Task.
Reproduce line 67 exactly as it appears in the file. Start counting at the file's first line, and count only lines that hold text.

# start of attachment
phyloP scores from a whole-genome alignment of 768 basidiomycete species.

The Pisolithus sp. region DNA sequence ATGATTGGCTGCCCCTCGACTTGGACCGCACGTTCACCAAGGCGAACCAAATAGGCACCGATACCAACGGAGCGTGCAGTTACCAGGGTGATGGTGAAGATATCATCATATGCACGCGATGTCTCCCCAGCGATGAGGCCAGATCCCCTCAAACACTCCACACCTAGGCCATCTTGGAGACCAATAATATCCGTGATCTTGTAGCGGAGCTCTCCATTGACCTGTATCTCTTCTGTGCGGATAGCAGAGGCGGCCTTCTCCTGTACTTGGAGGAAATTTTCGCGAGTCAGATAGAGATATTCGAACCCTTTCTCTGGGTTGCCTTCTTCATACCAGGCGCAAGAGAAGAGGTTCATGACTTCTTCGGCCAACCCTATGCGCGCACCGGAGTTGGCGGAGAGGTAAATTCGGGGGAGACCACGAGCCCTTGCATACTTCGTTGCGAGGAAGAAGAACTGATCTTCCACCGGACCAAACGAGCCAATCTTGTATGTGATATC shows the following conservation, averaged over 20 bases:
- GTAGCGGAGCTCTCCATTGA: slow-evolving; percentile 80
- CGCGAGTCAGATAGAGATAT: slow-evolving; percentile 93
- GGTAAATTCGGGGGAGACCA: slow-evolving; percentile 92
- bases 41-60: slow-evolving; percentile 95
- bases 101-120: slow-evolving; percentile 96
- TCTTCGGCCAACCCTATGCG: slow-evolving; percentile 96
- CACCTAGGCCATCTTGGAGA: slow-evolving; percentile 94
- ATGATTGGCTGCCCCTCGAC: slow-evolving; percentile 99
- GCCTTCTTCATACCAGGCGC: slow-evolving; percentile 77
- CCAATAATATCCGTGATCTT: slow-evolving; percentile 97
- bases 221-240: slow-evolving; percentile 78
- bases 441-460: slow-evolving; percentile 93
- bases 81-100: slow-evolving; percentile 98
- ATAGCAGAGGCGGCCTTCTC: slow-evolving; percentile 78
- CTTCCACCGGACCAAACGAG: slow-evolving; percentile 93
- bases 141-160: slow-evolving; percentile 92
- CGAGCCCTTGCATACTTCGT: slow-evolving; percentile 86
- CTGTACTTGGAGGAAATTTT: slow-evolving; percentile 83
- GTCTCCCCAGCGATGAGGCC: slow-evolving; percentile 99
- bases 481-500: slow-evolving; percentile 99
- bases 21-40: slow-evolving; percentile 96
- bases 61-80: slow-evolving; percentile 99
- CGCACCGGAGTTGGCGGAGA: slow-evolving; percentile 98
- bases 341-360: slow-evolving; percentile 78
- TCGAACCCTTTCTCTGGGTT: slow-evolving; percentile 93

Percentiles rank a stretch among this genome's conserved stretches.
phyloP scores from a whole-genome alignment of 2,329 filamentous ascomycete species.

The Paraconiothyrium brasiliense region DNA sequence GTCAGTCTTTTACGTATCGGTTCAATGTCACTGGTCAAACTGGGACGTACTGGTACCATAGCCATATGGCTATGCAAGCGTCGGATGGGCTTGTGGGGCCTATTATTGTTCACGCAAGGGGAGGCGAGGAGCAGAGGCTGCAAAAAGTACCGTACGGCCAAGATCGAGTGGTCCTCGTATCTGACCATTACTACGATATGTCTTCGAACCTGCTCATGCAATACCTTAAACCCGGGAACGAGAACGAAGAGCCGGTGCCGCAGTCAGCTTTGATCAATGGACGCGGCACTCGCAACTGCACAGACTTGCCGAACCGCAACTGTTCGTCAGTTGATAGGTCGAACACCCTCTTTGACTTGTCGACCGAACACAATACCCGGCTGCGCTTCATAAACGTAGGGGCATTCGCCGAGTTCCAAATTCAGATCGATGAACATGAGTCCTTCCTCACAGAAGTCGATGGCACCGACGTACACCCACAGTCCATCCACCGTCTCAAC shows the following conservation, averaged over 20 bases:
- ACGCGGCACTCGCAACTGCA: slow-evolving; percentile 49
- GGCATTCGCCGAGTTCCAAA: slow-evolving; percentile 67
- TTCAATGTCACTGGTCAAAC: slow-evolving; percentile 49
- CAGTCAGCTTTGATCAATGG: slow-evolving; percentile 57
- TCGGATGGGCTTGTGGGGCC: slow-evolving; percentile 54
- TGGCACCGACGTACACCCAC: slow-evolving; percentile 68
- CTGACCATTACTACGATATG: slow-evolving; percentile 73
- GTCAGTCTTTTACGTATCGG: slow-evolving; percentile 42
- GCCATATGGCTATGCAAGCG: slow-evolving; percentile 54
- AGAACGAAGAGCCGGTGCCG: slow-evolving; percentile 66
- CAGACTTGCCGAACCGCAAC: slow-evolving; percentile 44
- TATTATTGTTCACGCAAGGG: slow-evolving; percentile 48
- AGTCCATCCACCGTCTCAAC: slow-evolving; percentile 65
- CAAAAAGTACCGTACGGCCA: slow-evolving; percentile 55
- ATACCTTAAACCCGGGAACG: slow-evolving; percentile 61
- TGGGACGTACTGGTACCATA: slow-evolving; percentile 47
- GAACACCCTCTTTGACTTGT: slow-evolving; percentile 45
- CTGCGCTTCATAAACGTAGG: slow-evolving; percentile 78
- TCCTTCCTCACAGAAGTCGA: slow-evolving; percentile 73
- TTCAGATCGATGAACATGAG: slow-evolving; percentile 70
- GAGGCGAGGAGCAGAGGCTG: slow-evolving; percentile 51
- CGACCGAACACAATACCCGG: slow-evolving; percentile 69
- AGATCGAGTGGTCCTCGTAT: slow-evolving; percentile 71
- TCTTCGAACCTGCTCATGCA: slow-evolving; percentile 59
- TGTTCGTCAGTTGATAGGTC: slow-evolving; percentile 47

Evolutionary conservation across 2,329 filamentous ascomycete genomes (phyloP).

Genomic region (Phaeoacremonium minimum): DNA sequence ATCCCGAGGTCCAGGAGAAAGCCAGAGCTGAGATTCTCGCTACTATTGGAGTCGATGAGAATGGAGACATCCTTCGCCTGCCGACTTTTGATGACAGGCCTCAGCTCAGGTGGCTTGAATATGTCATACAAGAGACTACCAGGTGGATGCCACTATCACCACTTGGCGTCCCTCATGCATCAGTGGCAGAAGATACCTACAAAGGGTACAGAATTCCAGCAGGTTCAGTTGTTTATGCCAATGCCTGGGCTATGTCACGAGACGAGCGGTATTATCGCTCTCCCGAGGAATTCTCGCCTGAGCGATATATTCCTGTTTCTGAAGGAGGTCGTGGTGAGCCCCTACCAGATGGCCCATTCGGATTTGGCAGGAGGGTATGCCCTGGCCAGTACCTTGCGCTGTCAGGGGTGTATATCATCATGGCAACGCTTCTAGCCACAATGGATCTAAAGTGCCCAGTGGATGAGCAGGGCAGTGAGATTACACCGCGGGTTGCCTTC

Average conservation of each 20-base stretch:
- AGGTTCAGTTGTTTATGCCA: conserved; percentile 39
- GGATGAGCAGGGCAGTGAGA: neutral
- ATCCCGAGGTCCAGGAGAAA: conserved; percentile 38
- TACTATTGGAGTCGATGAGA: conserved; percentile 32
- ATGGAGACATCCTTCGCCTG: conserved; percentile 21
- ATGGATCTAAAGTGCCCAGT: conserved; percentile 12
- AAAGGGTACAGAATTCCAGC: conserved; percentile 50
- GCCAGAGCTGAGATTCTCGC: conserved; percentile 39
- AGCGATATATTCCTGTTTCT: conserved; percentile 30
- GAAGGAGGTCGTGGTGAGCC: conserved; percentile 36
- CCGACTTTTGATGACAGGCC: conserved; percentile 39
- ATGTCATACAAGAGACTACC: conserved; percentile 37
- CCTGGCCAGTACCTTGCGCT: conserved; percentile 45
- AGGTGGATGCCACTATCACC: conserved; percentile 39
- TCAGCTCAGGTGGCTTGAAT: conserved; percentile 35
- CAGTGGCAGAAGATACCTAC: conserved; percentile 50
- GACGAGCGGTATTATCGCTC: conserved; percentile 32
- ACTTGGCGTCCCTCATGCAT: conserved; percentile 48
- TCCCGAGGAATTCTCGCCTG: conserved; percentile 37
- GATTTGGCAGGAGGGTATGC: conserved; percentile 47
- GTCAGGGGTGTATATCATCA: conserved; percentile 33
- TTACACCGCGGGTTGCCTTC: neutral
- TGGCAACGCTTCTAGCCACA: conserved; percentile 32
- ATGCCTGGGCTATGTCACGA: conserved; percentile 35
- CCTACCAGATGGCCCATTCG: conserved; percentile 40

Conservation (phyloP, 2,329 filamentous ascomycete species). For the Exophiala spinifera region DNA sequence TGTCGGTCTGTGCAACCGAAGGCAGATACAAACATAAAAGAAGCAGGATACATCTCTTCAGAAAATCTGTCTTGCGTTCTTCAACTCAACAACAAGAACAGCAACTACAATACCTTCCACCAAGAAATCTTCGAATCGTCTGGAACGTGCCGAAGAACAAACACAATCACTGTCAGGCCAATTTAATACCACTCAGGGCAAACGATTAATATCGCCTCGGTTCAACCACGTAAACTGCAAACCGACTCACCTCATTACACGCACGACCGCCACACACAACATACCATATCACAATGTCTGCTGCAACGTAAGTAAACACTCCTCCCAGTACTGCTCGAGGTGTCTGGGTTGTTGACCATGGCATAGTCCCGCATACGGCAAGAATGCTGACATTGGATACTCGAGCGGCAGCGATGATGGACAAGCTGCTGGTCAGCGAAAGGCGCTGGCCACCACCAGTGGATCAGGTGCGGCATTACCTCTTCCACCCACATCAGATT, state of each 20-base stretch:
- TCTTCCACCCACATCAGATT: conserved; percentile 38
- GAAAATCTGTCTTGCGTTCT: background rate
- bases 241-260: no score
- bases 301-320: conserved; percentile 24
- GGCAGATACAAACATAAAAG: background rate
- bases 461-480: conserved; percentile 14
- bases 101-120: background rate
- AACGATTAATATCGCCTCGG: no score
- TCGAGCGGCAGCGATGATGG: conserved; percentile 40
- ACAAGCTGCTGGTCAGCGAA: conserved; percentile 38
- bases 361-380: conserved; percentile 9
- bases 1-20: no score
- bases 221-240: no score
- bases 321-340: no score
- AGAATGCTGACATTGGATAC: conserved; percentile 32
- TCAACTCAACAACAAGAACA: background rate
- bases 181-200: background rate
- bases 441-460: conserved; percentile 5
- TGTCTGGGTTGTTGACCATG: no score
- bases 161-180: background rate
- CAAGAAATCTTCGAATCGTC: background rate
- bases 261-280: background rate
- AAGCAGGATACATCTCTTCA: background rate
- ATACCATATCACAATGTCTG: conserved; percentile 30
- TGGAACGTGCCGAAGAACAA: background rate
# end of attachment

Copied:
- AGCGATATATTCCTGTTTCT: conserved; percentile 30